Now Available! Read about 5 Magical Creatures on Charmed at Tor.com

Hello, everyone! I’m so pleased to mention you can read Five Fascinating Magical Creatures that Debuted in the Original Charmed on Tor.com. I wanted to write this post as a follow-up to talk about my love as a fan of classic Charmed and the new show that debuted in Fall 2018.

Classic Charmed gives me a lot of fond memories. It was a show that broke a lot of ground for both female empowerment and the positive depiction of magical women. After watching the new Charmed show, I have a lot of feelings about what could still be done to bridge the gap between the two. I do feel both are strong shows—certainly, the new Charmed explores powerful interpersonal relationships, contemporary themes, and authentic practitioners—that approach story and setting very differently. Classic Charmed‘s narrative arc had more space and the stakes swelled with each season, but they were small and more personal in the beginning. The new Charmed, on the other hand, has a LOT of story in every season that significantly changes the world, the characters, and the stakes are very high.

That (ultra-high stakes) is an approach I fear will smother the show by the end of a third season.

Though I regard each show to stand on its own merits and can be critiqued separately, I want to point out that all of the actresses did a great job exploring witchiness from their characters’ perspectives. I do think there is one improvement that can be made to satisfy both older fans and new ones while giving a little oomph to the possibility of more seasons. One word: CROSSOVER! Why not lean into the parallel/alternate universes aspect they’ve already introduced? Wouldn’t that be awesome! Hell, I’d write a crossover miniseries (2-6 episodes) that bridges the best of both shows while introducing a new wrinkle going forward. Do I have ideas? Hah. YUP!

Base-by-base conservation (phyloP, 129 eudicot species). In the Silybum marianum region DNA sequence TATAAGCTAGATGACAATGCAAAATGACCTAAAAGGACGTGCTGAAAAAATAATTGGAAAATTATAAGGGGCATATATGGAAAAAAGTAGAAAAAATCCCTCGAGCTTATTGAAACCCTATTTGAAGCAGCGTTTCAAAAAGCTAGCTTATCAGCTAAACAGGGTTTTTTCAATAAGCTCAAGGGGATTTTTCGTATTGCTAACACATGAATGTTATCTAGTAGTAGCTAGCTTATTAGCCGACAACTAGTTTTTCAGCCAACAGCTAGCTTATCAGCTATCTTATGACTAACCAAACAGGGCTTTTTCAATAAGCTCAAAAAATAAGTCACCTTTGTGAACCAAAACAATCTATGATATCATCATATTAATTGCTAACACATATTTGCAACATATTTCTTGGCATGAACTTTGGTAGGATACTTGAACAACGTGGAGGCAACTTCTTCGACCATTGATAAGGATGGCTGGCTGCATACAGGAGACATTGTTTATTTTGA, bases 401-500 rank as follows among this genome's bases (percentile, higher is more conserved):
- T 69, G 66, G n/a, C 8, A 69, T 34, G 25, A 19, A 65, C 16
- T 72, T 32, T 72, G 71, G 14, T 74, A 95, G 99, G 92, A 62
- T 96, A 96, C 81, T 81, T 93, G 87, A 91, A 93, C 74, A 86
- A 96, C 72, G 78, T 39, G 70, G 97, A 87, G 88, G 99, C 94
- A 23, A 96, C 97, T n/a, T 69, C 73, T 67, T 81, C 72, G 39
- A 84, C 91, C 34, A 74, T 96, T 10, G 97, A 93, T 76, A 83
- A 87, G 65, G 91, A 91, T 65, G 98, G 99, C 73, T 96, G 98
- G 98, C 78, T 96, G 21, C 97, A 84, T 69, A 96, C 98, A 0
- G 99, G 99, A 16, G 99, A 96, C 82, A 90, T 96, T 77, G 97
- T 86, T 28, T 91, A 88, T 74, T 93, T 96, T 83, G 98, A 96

Regardless, I hope the crossover idea would be/has been considered for many, many reasons. There’s a really powerful statement that can be made by showing the true power of witchy sisterhood is not only intergenerational, it’s also intersectional.

More on Paracelsus

In my Tor.com article, I mentioned Paracelsus when talking about gnomes. Paracelsus is/was a key and controversial historical figure, both as an alchemist and physician, but he was also extremely misogynistic and racist even among his contemporaries because he drew from medieval perspectives. For example, there was a pervasive medieval view shared by physicians, such as Ambrose Pare, that women were responsible for the birth of monsters. I covered him more in depth for my newsletter subscribers at: https://booksofm.substack.com. You can join the conversation there. Yay!

Again: Thanks so much for reading and supporting my debut Tor.com article! EVEN MORE YAY!

Enjoy a Two-Part Deep Dive about Magic and Motherhood in The Witcher

Netflix’s adaptation of The Witcher debuted in December 2019 and has been met with both criticism and accolades. If you’re not already aware, the events in The Witcher Season One are presented as a time-hopping origin story, or braided narrative, for three characters: Yennefer of Vengerberg, Geralt of Rivia, and Ciri of Cintra. The character arcs and setting material were drawn from short stories published in two collections written by Polish author Andrzej Sapkowski “Sword of Destiny” (1992) and “The Last Wish” (1993), which predate the video games.

I had a lot of fun with Geralt of Rivia and monster hunting as a fan, but wanted to dive deeply into an aspect of the worldbuilding and narrative from a creator’s and setting adaptor’s POV. In Magic and Motherhood in The Witcher: Part One now available on FlamesRising.com, I examined the magic and magical systems present in The Witcher. In Magic and Motherhood in The Witcher: Part Two, I dove into motherhood and fertility which serve as examples of how magic is implemented and commented upon in this setting.

Enjoy this deep dive into a pop culture phenomenon!

Critiquing The Witcher Season 1

Heya,

I’m over at FlamesRising.com talking about magic and motherhood in The Witcher Season One. Here’s a quote from the first part of my article:

“In fantasy worldbuilding, there are a few components to designing magic: where magic comes from, if magic is renewable or limited, how magic is accessed, if magic usage is regulated, and lastly, what magic is used for.” — Magic and Motherhood in The Witcher Season One

I hope you enjoy my deep dive into magic! ‘Til next time!




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